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I have just completed the machine learning for R course on cognitiveclass.ai and have begun experimenting with randomforests.

I have made a model by using the "randomForest" library in R. The model classifies by two classes, good, and bad.

I know that when a model is overfit, it performs well on data from its own trainingset but badly on out-of-sample data.

To train and test my model I have shuffled and split the complete dataset into 70% for training and 30% for testing.

My question: I am getting a 100% accuracy out of the prediction done on the testing set. Is this bad? It seems too good to be true.

The objective is waveform recognition on four on each other depending waveforms. The features of the dataset are the cost results of Dynamic Time Warping analysis of waveforms with their target waveform.

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  • $\begingroup$ welcome to the site! Did you try predicting on some noise data? $\endgroup$ – Toros91 Feb 8 '18 at 9:15
  • $\begingroup$ Every time you reshuffle, train and test, the accuracy is 100%? $\endgroup$ – Alex Feb 8 '18 at 9:19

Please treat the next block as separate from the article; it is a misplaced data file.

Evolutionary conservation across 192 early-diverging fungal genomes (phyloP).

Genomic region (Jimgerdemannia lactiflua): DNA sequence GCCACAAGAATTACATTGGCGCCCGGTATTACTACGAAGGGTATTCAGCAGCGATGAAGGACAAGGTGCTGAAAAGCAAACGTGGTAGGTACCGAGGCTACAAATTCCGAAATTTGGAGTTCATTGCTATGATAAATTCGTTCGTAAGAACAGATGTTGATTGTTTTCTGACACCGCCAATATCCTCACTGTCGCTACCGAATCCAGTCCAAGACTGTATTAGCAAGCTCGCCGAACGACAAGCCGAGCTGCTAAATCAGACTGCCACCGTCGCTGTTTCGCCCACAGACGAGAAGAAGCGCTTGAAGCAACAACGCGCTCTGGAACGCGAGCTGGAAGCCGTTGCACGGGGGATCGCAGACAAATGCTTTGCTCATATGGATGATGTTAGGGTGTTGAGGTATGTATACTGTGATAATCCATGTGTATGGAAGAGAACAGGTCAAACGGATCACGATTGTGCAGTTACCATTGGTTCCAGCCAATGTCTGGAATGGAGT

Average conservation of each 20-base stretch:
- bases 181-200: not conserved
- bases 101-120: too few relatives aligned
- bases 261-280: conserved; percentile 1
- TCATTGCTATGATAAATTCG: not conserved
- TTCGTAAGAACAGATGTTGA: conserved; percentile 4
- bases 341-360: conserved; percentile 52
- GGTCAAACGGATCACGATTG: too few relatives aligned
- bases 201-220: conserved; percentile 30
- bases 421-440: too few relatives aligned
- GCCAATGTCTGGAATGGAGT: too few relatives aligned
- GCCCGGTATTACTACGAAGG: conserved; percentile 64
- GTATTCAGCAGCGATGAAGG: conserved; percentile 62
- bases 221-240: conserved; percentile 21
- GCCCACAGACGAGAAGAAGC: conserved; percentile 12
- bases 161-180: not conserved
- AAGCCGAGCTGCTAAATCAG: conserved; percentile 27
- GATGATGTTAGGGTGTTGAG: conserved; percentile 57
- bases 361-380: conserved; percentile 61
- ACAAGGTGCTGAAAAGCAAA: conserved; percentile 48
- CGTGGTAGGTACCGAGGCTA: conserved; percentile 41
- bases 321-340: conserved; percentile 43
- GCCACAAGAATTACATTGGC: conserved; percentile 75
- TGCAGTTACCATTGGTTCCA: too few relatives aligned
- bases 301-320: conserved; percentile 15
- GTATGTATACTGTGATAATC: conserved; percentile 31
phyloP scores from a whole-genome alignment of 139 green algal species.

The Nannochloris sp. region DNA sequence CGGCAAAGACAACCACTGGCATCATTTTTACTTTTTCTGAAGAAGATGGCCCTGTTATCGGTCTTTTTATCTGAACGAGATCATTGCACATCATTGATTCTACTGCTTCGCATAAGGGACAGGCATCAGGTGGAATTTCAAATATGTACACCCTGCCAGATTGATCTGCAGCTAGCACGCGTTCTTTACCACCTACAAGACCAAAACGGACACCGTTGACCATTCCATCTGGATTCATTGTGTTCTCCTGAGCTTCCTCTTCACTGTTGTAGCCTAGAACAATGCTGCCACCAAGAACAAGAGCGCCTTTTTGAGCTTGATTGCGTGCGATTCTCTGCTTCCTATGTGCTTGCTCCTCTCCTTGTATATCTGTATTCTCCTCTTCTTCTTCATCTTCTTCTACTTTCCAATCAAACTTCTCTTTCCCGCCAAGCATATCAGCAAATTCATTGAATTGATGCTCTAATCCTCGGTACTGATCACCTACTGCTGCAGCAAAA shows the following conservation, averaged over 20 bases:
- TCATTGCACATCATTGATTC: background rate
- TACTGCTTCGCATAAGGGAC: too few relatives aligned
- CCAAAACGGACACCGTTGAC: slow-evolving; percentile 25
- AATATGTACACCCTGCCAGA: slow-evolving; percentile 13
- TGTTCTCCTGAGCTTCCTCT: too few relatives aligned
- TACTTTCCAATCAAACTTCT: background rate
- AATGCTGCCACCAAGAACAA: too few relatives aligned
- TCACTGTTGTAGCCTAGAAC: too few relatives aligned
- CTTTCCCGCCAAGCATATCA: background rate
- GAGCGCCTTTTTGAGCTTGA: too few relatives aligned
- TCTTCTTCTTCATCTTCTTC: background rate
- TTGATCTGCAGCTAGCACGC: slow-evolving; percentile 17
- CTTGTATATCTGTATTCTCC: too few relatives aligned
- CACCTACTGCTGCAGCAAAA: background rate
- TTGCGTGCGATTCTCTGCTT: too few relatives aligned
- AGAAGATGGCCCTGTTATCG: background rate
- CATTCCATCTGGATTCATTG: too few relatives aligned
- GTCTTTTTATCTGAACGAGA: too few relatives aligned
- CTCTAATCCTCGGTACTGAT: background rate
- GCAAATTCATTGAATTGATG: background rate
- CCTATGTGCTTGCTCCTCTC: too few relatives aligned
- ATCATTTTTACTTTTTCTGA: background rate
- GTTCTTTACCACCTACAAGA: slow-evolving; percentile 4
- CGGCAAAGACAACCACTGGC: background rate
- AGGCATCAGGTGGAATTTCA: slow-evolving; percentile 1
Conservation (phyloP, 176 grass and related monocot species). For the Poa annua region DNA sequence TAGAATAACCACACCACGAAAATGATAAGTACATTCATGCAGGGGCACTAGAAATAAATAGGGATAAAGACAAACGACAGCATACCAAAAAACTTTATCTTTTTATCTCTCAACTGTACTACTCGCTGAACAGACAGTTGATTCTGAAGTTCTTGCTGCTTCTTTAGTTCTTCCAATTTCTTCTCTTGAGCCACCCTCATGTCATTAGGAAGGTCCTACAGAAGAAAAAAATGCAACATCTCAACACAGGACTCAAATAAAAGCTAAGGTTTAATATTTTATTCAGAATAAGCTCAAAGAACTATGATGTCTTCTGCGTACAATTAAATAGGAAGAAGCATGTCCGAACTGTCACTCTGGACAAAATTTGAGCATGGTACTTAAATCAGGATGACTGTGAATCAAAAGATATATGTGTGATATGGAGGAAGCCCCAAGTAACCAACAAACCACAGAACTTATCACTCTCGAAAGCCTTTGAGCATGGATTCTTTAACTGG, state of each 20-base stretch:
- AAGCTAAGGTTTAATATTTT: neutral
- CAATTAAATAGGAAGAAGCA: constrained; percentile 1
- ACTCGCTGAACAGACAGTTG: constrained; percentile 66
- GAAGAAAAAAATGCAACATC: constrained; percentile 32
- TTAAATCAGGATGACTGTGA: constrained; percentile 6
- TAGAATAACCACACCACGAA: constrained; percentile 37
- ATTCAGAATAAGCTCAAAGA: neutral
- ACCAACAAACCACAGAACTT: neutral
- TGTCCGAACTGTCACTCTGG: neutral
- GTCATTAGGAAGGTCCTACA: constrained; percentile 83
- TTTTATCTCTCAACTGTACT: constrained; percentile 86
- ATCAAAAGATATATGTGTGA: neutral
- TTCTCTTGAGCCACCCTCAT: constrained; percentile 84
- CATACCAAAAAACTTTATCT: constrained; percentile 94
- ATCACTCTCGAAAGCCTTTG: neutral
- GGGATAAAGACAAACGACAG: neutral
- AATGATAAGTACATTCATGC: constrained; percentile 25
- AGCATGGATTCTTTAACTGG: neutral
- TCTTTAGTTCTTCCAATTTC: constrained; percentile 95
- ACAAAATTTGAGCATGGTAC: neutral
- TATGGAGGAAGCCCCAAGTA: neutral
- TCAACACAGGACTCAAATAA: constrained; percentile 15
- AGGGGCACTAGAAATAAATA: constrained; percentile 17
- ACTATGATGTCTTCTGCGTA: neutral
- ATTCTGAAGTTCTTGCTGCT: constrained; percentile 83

• $\begingroup$ @Alex Not exactly but it stays very high like 98,55% $\endgroup$ – Milan van Dijck Feb 8 '18 at 9:24
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    $\begingroup$ @Alex 11.35% "ok" and 88.65% "bad" $\endgroup$ – Milan van Dijck Feb 8 '18 at 9:47
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    $\begingroup$ That's quite imbalanced. Try using resampling (repeated sampling) to tip the balance in the training set towards OK class (make it 30% for example) and keep the 11/89 ratio in the test/validation sets. What do you get? $\endgroup$ – Alex Feb 8 '18 at 13:16
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High validation scores like accuracy generally mean that you are not overfitting, however it should lead to caution and may indicate something went wrong. It could also mean that the problem is not too difficult and that your model truly performs well. Two things that could go wrong:

  • You didn't split the data properly and the validation data also occured in your training data, meaning it does indicate overfitting because you are not measuring generalization anymore
  • You use some feature engineering to create additional features and you might have introduced some target leakage, where your rows are using information from it's current target, not just from others in your training set
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    $\begingroup$ 100% accuracy always screams "target leakage." $\endgroup$ – Paul Feb 8 '18 at 14:47
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Investigate to see what your most predictive features are. Sometimes you accidentally included your target (or something that is equivalent to your target) amongst your features.

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